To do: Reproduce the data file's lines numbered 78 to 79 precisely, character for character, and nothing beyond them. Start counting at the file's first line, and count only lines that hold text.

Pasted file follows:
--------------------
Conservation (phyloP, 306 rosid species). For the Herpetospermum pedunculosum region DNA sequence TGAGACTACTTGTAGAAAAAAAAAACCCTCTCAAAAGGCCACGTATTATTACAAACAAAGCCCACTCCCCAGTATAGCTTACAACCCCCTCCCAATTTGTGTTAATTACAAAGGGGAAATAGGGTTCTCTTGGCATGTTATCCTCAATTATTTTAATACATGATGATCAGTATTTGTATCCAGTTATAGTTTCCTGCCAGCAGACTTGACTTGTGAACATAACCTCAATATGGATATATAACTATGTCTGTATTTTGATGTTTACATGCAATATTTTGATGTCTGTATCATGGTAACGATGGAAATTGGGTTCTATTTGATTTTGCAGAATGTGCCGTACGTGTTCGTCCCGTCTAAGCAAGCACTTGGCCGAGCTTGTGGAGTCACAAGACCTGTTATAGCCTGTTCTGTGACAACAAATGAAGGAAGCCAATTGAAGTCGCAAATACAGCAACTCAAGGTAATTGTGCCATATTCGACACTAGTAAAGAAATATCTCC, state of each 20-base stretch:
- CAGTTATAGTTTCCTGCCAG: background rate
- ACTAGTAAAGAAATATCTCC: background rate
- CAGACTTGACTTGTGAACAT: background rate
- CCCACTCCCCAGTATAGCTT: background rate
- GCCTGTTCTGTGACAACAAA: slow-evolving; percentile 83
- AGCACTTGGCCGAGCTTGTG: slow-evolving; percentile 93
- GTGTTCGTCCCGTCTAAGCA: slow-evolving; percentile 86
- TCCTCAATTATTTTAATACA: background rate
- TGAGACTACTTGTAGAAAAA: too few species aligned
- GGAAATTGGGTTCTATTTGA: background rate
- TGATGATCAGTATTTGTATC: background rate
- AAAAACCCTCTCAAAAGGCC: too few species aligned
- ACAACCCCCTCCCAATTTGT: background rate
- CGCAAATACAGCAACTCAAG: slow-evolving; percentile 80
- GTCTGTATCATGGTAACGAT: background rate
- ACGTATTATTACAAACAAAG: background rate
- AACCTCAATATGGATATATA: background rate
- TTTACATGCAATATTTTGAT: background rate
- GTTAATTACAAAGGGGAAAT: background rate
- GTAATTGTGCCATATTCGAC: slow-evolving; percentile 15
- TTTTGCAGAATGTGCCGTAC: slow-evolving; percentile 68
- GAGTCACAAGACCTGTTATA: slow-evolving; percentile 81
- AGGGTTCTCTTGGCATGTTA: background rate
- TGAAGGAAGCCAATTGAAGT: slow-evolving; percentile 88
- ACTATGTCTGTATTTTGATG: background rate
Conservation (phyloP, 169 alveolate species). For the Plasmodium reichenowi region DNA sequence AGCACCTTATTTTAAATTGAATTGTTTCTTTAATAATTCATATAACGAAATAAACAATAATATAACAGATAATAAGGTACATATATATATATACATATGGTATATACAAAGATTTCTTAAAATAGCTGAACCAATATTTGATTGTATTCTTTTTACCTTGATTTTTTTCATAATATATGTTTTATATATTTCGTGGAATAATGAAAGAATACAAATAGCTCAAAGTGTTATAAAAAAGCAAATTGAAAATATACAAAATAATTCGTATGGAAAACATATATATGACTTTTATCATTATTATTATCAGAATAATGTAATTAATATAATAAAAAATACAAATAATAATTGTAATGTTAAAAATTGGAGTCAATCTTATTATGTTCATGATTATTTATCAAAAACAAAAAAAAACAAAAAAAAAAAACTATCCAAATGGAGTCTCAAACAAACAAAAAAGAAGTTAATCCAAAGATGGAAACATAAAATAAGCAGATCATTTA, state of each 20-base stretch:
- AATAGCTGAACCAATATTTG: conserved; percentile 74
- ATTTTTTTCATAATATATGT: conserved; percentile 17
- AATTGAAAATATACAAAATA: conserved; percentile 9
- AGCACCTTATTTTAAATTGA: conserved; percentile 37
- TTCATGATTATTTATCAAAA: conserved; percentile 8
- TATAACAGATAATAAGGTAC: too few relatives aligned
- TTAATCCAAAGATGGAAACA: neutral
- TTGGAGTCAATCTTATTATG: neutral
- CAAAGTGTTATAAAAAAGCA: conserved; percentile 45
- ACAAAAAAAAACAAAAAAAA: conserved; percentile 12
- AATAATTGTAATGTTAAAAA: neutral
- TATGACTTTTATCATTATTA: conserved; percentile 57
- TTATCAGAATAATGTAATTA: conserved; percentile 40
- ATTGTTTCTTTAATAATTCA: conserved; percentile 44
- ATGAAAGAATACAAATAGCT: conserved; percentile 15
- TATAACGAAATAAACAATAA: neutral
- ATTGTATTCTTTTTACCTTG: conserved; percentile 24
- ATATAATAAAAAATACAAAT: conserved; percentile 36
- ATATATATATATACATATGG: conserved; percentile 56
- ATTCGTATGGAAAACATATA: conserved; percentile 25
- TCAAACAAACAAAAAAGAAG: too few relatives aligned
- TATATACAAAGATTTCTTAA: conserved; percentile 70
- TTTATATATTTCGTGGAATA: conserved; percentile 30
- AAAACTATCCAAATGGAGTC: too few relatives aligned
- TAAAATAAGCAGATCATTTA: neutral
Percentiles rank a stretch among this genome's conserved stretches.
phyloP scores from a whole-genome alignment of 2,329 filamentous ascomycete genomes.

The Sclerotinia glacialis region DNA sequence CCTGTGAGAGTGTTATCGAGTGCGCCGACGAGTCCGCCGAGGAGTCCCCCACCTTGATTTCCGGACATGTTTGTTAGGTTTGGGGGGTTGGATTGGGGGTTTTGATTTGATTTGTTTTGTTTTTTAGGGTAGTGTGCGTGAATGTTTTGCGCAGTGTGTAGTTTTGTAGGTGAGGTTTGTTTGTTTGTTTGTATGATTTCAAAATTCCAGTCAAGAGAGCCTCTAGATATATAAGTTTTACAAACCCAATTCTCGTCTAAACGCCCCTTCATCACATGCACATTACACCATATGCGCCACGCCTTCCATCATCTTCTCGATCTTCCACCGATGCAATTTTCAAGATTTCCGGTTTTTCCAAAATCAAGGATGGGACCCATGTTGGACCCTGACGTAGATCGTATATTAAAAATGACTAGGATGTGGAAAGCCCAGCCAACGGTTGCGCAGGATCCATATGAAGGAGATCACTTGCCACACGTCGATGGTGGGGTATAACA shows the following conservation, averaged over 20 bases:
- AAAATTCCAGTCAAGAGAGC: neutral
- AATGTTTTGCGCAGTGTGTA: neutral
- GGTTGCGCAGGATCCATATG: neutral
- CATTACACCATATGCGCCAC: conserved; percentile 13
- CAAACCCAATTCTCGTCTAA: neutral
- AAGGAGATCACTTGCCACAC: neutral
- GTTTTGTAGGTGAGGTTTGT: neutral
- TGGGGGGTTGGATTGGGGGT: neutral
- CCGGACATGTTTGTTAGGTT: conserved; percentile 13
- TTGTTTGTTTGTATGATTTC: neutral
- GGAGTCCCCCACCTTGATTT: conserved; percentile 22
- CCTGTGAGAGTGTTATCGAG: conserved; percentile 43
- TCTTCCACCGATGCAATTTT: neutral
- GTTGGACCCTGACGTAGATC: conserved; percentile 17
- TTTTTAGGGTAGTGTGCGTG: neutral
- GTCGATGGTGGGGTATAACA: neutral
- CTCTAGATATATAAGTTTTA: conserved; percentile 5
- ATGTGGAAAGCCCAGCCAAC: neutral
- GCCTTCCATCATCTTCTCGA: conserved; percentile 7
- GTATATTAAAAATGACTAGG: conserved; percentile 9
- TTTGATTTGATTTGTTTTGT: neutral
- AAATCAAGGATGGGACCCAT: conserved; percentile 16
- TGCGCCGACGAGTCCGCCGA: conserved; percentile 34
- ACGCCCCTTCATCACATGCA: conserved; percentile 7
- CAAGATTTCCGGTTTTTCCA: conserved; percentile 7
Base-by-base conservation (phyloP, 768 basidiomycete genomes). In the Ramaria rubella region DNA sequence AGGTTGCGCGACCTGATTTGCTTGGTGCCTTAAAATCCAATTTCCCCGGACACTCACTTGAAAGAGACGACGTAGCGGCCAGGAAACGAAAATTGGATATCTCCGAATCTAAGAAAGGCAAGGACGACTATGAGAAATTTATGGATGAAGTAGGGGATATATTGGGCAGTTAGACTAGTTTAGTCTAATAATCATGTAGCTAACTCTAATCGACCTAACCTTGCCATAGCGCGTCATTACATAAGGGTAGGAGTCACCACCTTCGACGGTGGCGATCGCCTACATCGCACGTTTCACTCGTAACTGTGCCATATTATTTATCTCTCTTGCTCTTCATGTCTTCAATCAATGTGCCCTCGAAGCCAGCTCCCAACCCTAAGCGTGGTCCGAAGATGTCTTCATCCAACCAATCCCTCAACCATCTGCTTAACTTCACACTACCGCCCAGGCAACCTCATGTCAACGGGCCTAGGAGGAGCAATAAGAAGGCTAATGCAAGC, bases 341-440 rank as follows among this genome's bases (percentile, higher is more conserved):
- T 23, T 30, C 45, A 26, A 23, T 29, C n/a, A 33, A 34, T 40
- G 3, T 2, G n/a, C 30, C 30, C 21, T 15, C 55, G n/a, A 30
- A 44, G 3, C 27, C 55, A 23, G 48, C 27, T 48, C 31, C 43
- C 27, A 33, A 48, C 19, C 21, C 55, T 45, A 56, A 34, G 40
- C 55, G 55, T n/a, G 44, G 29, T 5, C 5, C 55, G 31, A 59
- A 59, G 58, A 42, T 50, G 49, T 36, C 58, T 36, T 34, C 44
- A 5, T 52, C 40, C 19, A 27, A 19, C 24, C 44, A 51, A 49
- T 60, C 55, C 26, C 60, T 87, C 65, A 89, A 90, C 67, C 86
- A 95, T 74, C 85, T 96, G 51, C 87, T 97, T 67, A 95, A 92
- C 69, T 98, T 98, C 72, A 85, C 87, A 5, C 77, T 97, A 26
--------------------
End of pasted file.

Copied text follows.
- TGCGCCGACGAGTCCGCCGA: conserved; percentile 34
- ACGCCCCTTCATCACATGCA: conserved; percentile 7